Attorney’s Lack of Candor Warrants Sanctions
An attorney’s duty of candor includes the duty not to make material misrepresentations to a court. (Rule Prof. Conduct 3.3) In Levine et al. v. Berschneider No. B300824 (Ct. App. October 29, 2020), the Second District Court of Appeal affirmed a sanctions award against an attorney who failed to tell the judge that the subject of a hearing (a motion to enforce a settlement agreement) was moot because the settlement funds had already been received by the lawyer.
Facts of the Case
John Richards represented a group of tenants in a lawsuit against their landlord, who was represented by Harry Safarian. The parties settled the lawsuit, but more than a month passed without payment of the settlement amount by the landlord. Richards filed an ex parte application to enforce the settlement. Four days before the hearing on the ex parte application, however, Richards received the settlement checks from Safarian’s office. He did not drop the hearing.
Rather than informing the court of this fact, Richards attended the hearing. Safarian was not there. Richards told the trial court judge, “I haven’t received word from opposing counsel [Safarian]. I don’t know – has there been any communication with the Court?” Safarian had not contacted the court. During the hearing, Richards never mentioned that he had received the settlement checks already. The court granted Richards’ motion to enforce the settlement agreement, found Safarian in contempt of court for failing to comply with the court’s previous order approving the settlement, and ordered Safarian to pay monetary sanctions.
Three days later, Safarian filed an ex parte application requesting relief from the trial court’s order and asking for sanctions against Richards because he presented false information to the court. He explained in the application (and declaration) that he had not attended the motion to enforce hearing because of a staff member’s mistake. Richards filed an opposition to the application, contending that there was no basis for relief under California law and that his statements at the hearing were not false because the trial court judge never asked him whether he had received the settlement checks. In essence, Richards employed the “don’t ask, don’t tell” defense to this sanctions request. At the hearing on Safarian’s application, Richards claimed that the trial court lacked personal jurisdiction over him because he had not been properly served with the application, and argued that the court lacked subject matter jurisdiction because there was no statute authorizing sanctions against him.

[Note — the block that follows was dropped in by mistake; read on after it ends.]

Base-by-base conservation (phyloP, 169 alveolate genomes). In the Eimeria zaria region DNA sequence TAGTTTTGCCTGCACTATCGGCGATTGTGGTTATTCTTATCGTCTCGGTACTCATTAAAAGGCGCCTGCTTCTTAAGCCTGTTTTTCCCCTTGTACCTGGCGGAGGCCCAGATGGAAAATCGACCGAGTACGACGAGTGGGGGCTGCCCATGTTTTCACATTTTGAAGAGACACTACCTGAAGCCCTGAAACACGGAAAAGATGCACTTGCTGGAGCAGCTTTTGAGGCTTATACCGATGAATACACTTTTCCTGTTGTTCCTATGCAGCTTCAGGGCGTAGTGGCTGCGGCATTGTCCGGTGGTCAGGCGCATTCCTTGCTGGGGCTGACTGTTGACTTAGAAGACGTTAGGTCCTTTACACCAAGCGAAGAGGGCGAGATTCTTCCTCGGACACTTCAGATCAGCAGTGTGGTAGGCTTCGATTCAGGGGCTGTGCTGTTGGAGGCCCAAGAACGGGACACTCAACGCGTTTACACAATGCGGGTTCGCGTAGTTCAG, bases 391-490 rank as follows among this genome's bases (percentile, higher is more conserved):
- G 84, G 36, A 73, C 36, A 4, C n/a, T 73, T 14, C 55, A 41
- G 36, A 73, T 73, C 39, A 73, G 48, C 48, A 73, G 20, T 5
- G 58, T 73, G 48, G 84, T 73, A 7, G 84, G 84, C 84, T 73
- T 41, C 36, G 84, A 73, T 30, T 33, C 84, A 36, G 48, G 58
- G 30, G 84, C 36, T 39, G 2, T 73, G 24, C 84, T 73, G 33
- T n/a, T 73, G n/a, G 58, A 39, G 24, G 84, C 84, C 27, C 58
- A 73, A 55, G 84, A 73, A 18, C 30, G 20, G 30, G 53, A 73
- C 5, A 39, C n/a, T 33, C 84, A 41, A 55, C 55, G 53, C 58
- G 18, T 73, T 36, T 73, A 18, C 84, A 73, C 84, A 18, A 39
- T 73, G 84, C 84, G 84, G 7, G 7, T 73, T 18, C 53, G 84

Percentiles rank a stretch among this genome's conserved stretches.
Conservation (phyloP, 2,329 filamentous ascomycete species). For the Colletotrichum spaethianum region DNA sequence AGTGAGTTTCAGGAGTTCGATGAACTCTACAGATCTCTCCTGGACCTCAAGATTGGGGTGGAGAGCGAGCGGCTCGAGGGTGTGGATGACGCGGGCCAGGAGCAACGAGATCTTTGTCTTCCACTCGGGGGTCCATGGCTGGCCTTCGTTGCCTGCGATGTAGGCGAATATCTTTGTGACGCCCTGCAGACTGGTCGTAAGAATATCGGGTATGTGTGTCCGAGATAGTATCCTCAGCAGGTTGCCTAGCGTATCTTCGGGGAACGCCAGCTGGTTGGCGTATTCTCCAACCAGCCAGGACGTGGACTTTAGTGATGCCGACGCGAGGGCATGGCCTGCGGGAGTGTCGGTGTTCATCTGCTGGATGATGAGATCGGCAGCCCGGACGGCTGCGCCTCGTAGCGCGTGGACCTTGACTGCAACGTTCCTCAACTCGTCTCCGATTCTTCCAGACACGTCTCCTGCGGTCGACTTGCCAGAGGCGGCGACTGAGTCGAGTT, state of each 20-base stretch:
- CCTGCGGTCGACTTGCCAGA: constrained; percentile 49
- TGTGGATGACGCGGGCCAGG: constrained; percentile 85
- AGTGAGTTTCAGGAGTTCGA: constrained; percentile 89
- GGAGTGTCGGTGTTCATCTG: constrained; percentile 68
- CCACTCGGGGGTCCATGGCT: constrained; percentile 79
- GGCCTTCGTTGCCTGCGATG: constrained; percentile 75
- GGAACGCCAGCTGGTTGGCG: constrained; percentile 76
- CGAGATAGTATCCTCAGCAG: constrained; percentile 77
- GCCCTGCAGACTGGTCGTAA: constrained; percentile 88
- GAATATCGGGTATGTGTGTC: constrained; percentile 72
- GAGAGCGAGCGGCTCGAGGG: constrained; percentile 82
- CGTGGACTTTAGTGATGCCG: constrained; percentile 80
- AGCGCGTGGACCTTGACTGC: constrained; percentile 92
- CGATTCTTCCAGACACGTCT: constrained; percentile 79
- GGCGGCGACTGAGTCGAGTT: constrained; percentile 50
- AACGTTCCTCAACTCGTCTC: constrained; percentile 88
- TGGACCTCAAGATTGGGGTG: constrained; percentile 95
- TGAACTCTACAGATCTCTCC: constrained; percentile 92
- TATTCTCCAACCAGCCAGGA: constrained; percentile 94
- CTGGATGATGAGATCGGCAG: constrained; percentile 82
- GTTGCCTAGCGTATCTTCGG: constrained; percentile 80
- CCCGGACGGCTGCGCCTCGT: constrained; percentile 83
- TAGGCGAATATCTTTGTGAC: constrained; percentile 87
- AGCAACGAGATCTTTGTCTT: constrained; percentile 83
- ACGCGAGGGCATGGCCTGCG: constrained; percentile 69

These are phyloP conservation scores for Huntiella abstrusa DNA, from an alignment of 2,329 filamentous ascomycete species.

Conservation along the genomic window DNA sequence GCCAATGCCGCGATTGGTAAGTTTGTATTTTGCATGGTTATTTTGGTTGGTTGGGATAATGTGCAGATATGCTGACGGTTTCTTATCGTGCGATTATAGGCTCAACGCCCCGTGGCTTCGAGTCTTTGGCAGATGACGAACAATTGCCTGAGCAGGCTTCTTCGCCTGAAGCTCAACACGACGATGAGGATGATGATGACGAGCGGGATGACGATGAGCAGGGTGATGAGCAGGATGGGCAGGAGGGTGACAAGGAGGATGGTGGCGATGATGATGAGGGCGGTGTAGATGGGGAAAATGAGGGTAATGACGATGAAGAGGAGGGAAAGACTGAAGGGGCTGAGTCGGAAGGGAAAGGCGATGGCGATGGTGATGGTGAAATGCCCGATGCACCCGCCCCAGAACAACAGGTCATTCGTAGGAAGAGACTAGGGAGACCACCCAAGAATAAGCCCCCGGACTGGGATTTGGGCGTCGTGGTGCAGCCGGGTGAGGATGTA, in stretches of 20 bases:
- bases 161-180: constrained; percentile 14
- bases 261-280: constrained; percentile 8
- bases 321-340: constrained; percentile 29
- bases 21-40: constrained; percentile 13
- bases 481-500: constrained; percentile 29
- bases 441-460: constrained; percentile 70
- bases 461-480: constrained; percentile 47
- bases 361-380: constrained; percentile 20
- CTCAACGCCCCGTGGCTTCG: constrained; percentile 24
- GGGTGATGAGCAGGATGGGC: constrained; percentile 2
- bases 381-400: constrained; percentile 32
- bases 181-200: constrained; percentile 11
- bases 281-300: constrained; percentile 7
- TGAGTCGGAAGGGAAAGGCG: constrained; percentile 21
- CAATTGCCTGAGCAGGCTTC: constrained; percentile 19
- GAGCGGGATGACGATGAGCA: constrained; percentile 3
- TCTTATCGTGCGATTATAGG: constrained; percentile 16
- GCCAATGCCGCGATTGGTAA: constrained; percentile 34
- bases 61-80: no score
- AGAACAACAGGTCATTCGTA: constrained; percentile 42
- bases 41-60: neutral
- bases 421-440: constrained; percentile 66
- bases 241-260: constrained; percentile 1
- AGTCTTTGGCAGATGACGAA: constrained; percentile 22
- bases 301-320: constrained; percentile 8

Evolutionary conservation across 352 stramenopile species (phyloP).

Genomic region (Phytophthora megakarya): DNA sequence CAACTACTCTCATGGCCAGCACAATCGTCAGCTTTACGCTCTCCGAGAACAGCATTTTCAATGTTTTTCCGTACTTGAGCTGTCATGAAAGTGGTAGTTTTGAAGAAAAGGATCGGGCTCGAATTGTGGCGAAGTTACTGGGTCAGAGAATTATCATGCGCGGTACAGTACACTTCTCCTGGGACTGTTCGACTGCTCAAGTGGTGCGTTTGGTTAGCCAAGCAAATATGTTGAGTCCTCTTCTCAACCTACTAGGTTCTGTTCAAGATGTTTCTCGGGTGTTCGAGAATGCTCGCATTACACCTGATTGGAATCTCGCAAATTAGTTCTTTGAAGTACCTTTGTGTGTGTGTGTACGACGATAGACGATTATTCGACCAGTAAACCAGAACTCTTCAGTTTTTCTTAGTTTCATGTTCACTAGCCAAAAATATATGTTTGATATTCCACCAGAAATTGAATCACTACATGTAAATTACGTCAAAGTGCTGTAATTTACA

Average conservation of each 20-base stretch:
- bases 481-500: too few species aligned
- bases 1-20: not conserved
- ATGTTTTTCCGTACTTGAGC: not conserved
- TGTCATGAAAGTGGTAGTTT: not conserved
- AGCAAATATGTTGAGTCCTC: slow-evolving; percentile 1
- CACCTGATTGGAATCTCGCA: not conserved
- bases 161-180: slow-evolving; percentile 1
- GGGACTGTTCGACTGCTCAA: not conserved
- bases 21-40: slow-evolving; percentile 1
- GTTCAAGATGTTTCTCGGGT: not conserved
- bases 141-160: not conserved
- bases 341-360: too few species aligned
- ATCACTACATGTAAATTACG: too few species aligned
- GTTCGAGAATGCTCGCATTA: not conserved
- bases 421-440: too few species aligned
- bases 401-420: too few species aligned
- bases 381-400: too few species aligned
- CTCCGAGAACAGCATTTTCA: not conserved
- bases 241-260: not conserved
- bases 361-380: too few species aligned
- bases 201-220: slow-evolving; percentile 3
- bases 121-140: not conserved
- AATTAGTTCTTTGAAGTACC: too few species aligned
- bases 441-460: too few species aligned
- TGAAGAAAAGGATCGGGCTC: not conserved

The trial court vacated the sanctions order against Safarian and issued an order to show cause against Richards. Richards opposed the order to show cause, again arguing that he made no false statements before the court. Rejecting Richards’ arguments, the trial court found Richards in contempt of court and ordered him to pay $5,310 in sanctions to Safarian. The trial court also concluded that it had personal and subject matter jurisdiction. Richards appealed.
Richards Violated His Duty of Candor
The Court of Appeal addressed Richards’ several arguments in turn. First, it rejected his attempt to appeal the contempt order because contempt orders are not appealable under California law. Second, it addressed the $5,310 sanctions ordered against Richards. Richards contended that the trial court judge had a duty to ask Richards if the settlement had been paid. Since the judge did not ask, Richards did not make a false statement, he claimed. The Court rejected this contention and stressed that attorneys have a duty of candor when appearing before a court of law. The Court’s opinion explains that California law prohibits attorneys from misleading judges and requires them to inform the court when “a material statement of fact or law has become false or misleading in light of subsequent events.” Rule 3.3 and Business & Professions Code Section 6068(d) prohibit Richards from misleading the court. Here, Richards concealed the fact that he had received the settlement checks and did not inform the judge in order to get Safarian sanctioned. As a result, the sanctions against Richards were warranted.
Third, Court found that the trial court did have subject matter jurisdiction because courts can award sanctions when an attorney makes a misrepresentation of material fact. (Code Civ. Proc. § 128.5; Young Rosenthal (1989) 212 Cal.App.3d 96, 128.) Fourth, Richards received adequate notice of Safarian’s application and at any rate, never raised the issue of inadequate notice in the trial court. Finally, the trial court had personal jurisdiction over Richards because he filed an opposition to Safarian’s application.
This is a great case promoting attorney’s duty of candor in appearing in court. Rarely does a trial court put the hammer down like the Santa Barbara court did with Richards. This case illustrates that omitting material information at a hearing violates an attorney’s duty of candor. Rule 3.3 requires that when in court, attorneys must take care to fully disclose material information that would influence the outcome of a hearing rather than “lying by omission”.